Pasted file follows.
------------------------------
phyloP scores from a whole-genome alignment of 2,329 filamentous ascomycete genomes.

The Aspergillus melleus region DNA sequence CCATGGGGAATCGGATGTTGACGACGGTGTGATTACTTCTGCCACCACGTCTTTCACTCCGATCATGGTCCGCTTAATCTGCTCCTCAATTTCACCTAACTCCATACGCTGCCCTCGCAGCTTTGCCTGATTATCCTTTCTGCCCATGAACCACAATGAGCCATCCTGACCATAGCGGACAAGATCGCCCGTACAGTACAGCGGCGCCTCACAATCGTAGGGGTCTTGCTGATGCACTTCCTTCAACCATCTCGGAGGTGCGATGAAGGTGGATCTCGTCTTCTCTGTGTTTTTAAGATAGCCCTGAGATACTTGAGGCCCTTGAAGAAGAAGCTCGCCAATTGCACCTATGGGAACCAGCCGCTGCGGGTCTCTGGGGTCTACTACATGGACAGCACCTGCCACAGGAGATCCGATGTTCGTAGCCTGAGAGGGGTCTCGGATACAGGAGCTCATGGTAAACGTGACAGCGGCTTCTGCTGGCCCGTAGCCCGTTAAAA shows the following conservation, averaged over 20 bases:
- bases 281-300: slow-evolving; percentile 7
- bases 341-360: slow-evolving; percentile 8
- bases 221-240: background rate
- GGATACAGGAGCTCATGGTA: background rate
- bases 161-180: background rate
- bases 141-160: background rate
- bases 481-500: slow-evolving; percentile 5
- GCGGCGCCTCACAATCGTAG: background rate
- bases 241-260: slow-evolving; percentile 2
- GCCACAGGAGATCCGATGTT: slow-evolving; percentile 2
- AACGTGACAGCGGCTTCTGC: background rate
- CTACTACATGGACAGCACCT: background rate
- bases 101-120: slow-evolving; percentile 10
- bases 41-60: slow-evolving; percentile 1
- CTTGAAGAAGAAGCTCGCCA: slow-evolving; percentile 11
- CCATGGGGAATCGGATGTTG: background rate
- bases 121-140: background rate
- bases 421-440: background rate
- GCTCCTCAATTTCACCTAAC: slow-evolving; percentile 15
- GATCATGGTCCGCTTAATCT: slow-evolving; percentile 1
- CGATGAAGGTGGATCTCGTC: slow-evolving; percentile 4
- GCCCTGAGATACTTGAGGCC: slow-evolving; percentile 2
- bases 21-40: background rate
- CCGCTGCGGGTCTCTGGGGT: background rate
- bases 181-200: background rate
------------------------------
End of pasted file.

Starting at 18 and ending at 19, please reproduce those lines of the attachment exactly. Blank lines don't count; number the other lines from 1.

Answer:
- CCATGGGGAATCGGATGTTG: background rate
- bases 121-140: background rate